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MANIPULATIVE GOVERNMENT ADVERTISING UNDERMINES COVERAGE IN ARGENTINA, SAYS CPJ

It came as no surprise that Cristina Fernández, wife of outgoing President Néstor Kirchner, was elected Argentina's president over the weekend. "News for Sale", the latest report from the Committee to Protect Journalists (CPJ), looks at one of the secrets behind her success: how her husband rewarded "friendly" news outlets with lucrative government advertising contracts.

No president in history has invested as much as Kirchner in official advertising. Since he became president in 2003, his administration's advertising budget has jumped 354 percent, says CPJ. And because national and local governments are not bound by clear rules governing the placement of advertising, the targeted ad dollars influence coverage - including news about the presidential and legislative elections. "News outlets that provide favourable coverage of incumbents get lots of ads; organisations that are critical get few or none," says "News for Sale".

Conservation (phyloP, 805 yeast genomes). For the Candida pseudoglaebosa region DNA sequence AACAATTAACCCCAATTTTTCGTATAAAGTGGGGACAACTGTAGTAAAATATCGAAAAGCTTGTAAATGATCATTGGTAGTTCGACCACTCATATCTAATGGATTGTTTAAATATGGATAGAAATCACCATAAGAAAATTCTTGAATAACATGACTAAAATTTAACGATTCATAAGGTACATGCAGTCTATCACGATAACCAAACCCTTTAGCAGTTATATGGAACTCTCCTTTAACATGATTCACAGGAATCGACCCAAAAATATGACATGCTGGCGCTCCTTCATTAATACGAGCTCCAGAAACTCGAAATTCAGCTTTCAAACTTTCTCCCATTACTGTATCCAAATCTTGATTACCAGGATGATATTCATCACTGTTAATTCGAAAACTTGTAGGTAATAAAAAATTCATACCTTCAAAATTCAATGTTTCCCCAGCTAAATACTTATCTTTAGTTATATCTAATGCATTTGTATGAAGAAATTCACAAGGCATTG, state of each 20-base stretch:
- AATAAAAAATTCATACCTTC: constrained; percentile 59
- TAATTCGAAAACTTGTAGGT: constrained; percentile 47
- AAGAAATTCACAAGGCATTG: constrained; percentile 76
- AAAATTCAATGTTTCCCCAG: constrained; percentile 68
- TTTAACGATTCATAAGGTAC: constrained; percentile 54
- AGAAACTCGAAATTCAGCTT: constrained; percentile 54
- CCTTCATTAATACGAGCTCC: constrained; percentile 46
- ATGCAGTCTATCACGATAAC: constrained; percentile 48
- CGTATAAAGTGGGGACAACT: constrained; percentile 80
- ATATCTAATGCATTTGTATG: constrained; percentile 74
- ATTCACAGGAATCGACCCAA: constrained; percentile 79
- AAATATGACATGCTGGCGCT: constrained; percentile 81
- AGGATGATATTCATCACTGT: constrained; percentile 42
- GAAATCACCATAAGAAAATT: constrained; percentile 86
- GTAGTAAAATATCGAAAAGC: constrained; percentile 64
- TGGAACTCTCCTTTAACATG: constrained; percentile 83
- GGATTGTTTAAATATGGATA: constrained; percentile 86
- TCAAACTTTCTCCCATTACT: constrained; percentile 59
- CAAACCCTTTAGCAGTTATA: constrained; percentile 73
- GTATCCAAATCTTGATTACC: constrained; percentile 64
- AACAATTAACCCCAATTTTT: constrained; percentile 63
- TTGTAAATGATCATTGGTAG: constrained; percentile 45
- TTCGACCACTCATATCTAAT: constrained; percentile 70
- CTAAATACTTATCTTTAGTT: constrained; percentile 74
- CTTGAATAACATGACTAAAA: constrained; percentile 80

CPJ looks at Kirchner's influence in the Patagonian province of Santa Cruz, a town he governed and where he rose to national prominence, where nearly all local media rely on government ads. As governor, Kirchner imposed a system of rewards for friendly media outlets and advertising embargoes on critics.

"Without state advertising it is almost impossible to survive," said Daniel Gatti, host of two FM radio shows, a Congressional candidate, and one of Kirchner's harshest critics.

Although "this year's discriminatory advertising practices have accomplished their purpose at the polls," not all hope is lost for the future. "News for Sale" also examines recent court cases challenging Argentina's current advertising practices that could lead to reforms, and how, in Santa Cruz, highly critical FM radio stations emerged as an alternative to the traditional press.

Read "News for Sale" here:
http://www.cpj.org/Briefings/2007/argentina_07/index.html
(30 October 2007)

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